On November 18th, we celebrate the dedication of the Basilicas of St. Peter and St. Paul. These historic and timeless basilicas have inspired millions of people to travel countless miles across the world to see their glory in person.
I don’t know when I’ll be able to visit these amazing basilicas, but learning more about them now will contribute to an even better experience when I am able to visit them in person.
The history, sacred art, and incredible architecture of each basilica is fascinating.
St. Peter’s Basilica was built over the tomb of Peter the Apostle in 323 A.D. by Emperor Constantine. However, the basilica we see today is not the original!
Due to structural damage, Pope Julius II took it upon himself to remove the old basilica and build a new one in its place. Construction began in the year 1516, but it took over 200 years to complete the basilica we are familiar with today.
There are plenty of things to discover about St. Peter’s Basilica, but here are some of my favorite facts:
- St. Peter’s Basilica has the capacity to hold 60,000 people. Its vastness is breathtaking!
- St. Peter’s Basilica holds 100 tombs, 91 of which are the tombs of popes.
- Multiple famous architects worked on the design and grandeur of St. Peter’s Basilica, including Michelangelo and Gian Lorenzo Bernini.
Several of our employees had the opportunity to go to the Basilicas of St. Peter and St. Paul during past travels to Rome.
Here is one employee’s description of walking into St. Peter’s Basilica for the very first time:
“As cliche as it sounds, I would say my first experience walking into St. Peter's Basilica was breathtaking. You can look at pictures online and watch movies about this historic masterpiece, but until you see it in person, it just is not the same. The amount of detail, thought and time put into every corner of the building is almost overwhelming. It was definitely worth waiting in line to get in! You could just walk in and say it's another church and walk out, but if you take the time to truly appreciate every painting, statue, and just the overall structure, you will see that it is all for the glory of God which is so inspiring.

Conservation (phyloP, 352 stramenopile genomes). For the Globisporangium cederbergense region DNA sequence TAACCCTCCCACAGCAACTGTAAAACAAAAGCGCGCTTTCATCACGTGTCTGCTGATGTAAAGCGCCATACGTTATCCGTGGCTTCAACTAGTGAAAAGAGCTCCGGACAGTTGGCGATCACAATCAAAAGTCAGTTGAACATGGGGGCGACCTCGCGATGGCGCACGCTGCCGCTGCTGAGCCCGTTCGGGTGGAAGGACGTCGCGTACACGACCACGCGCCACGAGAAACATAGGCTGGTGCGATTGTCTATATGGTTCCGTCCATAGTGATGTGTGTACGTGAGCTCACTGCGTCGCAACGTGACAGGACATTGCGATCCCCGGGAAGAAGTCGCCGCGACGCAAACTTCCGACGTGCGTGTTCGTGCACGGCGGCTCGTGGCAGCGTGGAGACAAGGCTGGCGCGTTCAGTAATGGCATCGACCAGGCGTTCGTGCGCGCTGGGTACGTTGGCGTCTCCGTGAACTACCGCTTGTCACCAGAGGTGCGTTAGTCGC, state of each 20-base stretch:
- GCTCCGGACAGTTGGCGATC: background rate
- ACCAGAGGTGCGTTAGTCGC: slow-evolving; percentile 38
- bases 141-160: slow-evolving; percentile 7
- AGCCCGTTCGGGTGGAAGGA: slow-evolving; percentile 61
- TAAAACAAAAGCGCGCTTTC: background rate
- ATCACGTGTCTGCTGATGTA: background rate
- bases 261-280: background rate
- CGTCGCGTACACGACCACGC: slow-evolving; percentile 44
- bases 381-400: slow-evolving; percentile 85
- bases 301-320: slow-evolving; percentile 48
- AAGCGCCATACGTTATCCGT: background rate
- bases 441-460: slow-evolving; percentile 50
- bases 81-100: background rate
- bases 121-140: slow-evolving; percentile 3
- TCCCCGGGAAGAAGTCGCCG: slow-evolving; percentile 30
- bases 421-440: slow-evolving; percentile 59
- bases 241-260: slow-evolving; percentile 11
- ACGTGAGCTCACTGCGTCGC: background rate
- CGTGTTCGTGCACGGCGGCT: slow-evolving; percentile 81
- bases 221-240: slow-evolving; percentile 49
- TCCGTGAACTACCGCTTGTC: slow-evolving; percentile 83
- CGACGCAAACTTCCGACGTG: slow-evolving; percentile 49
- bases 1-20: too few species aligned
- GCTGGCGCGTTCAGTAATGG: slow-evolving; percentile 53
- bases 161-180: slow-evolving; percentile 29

I think my favorite part of the basilica would be the Pieta. It is easy to overlook it in all that is going on in the basilica, especially since it's almost hidden in the corner and is so simple. But if you take the time to study it and take it in, it is so beautiful in more ways than one.”
Pope Benedict XVI was known to insist on St. Peter’s being a place of genuine prayer and adoration:
"In this holy place, where thousands of pilgrims and tourists come everyday from all over the world, more than elsewhere it is necessary that next to the tomb of St. Peter there be a stable community of prayer that guarantees continuity with tradition and at the same time intercedes for the intentions of the pope in the Church and world today."
—Pope Benedict XVI, October 8, 2007
The other major basilica that shares the feast day of November 18th is St. Paul’s Basilica.
St. Paul’s Basilica (also known as St. Paul Outside-the-Walls) was originally built over St. Paul’s grave in 324 A.D under Emperor Constantine.
In the years following its construction, multiple emperors would restore and make improvements to the basilica, which included a bell tower, Byzantine door, and much more. Tragically, a fire in 1823 nearly destroyed St. Paul’s Basilica, leaving few original mosaics still intact.
The current basilica was built over many years from around 1825 to 1855, with a reopening in 1840.
Here are some fun facts about St. Paul Outside-the-Walls:
- The crucifix above the Tabernacle is the same crucifix that St. Bridget of Sweden lay prostrate before when Christ gave her the “15 Prayers of St. Bridget”.
- The chains that attached St. Paul to his Roman guard before his execution are displayed above his tomb in the Basilica.
Today, on this feast day of the dedications of St. Peter’s and St. Paul’s Basilicas, let’s get a glimpse of the history and art of these basilicas.
Although you may not be able to travel to Rome just now, you can take a virtual tour of these stunning Basilicas from the comfort of your home.
The Vatican website provides a visual exploration of St. Peter’s Basilica, including St. Peter’s Square, Michelangelo’s Pieta, and more. You can click this link to experience the online tour.
Next, click here to explore St. Paul’s Basilica as well as the courtyard, tomb, museum, and more.
If you have been to either of these magnificent basilicas, please share your experiences with us in the comments below!